on April 11, 2009
Al Noor Kassum has written a fascinating personal memoir of extraordinary times in newly independent Tanzania. There is a great dearth of literature on the experience of many young African nations who were granted independence in the 1960's. This book helps in a small yet useful measure to fill the gap.
The book is lucidly written with the objectivity that can be expected of a lawyer called to the Bar at the Inns of Court in London. More importantly, Kassum presents the African side of political and economic issues, advancing his case in a careful, step by step manner. The personal style of narration makes it highly readable.
He also discusses how his Ismaili Muslim faith had a great influence on him. In a very modest line on page 3, Kassum indicates his family donated the lands in Dar es Salaam on which the Aga Khan Hospital and an Aga Khan School were built.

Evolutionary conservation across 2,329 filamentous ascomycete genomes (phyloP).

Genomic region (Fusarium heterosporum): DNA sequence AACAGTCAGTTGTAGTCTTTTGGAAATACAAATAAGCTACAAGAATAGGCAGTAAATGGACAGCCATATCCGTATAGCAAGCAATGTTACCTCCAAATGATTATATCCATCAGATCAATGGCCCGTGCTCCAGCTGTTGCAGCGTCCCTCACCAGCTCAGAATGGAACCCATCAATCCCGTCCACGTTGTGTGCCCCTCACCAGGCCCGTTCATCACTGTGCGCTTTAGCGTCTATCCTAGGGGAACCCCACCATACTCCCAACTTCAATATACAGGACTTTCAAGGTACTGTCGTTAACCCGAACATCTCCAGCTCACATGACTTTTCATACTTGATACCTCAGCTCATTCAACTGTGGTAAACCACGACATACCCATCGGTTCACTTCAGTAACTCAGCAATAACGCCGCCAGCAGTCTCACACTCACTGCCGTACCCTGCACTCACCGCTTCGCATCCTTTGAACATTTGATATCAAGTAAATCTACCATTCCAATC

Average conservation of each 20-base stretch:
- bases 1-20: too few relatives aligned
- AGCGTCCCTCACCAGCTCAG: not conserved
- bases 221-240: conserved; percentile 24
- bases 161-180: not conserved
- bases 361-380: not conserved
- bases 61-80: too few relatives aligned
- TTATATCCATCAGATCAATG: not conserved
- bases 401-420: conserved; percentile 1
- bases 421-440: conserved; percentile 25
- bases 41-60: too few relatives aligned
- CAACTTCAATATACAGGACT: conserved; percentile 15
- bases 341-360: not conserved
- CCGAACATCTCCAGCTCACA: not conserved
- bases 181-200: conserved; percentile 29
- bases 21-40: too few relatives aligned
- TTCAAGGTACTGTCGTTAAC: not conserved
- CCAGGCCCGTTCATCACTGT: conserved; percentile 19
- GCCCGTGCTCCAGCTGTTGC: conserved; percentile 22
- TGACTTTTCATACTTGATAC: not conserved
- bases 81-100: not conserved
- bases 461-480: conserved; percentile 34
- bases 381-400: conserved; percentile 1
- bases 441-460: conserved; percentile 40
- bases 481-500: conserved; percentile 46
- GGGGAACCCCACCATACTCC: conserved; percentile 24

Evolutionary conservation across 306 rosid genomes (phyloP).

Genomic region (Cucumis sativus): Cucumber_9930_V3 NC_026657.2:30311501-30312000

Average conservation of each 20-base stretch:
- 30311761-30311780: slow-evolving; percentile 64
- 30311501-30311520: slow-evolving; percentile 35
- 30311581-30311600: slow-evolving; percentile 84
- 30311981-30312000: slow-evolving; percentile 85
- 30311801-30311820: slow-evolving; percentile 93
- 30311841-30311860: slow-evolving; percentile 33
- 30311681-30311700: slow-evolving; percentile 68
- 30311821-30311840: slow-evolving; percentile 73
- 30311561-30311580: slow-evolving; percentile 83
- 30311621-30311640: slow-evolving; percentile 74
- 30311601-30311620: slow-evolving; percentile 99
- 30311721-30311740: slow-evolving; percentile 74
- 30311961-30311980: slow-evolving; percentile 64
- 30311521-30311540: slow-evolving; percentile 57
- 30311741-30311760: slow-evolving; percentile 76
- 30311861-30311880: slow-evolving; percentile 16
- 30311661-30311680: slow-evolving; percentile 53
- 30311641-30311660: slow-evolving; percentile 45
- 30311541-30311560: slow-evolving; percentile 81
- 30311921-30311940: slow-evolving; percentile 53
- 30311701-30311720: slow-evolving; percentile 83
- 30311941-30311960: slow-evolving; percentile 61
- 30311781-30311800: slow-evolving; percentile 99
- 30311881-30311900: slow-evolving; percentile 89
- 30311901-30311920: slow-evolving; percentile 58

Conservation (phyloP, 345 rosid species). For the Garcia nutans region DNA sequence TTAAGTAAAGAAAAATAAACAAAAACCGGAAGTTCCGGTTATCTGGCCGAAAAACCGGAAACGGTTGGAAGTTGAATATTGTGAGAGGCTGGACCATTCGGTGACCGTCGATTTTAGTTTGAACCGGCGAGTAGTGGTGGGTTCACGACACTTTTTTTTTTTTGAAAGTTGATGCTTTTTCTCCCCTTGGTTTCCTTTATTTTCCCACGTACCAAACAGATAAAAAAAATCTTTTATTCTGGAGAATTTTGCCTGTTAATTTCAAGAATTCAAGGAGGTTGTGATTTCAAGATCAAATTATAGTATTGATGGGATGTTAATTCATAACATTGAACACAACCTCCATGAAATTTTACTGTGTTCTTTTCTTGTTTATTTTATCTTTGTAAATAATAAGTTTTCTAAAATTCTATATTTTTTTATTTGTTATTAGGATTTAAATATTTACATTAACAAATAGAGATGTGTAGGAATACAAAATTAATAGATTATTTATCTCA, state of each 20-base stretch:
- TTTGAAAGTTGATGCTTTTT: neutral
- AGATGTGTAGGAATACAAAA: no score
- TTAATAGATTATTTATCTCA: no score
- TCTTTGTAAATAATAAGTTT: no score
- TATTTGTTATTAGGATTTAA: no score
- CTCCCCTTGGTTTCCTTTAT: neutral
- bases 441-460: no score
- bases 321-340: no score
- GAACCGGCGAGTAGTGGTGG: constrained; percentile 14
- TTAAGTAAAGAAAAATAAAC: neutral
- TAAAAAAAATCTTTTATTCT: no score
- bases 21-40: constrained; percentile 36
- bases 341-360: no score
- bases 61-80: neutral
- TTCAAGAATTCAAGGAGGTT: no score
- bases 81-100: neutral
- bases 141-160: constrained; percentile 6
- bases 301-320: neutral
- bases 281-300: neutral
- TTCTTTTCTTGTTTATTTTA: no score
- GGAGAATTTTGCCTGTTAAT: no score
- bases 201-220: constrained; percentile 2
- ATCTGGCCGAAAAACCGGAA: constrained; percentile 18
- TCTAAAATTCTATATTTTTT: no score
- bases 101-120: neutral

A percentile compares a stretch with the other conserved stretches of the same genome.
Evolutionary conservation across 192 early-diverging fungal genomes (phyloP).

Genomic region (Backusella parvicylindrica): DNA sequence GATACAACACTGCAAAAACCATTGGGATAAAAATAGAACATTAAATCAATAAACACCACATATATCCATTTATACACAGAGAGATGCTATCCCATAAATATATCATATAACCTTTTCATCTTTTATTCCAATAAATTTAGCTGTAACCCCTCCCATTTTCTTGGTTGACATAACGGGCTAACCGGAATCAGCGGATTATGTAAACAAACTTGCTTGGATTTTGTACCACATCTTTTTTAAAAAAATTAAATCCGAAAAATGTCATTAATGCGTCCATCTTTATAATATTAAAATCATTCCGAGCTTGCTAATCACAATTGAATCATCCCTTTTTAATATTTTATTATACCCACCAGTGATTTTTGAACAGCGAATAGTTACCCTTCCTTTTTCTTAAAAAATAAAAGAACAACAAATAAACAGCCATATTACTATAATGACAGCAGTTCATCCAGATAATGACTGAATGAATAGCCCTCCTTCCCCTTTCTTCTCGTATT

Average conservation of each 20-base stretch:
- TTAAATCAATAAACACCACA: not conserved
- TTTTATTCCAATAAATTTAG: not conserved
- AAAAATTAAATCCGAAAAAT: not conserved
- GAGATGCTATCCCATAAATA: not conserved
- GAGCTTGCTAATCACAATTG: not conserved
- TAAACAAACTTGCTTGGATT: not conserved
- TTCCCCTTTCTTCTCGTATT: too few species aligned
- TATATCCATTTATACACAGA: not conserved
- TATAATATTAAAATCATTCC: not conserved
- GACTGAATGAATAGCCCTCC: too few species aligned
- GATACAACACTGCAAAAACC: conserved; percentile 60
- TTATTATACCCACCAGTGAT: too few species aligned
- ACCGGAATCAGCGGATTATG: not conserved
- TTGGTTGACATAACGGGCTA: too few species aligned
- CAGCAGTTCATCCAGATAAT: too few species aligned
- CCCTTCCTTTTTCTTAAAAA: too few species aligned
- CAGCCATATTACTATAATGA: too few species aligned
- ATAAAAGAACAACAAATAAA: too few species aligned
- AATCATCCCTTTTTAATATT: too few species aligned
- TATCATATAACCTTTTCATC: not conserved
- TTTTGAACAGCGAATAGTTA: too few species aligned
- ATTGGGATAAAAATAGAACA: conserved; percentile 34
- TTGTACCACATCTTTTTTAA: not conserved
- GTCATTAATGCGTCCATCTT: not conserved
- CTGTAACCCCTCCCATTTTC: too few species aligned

In 1954, Aga Khan III appointed Kassum as the Administrator of the Aga Khan schools in Tanganyika. As an alumni of one of the many Aga Khan schools in Tanzania, it was a great treat to read about and relish the strength of vision that led to the development of the schools. The quality of the schools undoubtedly aided in my becoming a lawyer in Canada.
During the tumultuous times that followed, Kassum held several ministerial positions in the Tanzanian government. He should feel a deep sense of satisfaction at the committed contribution he has made to the betterment of his country and community.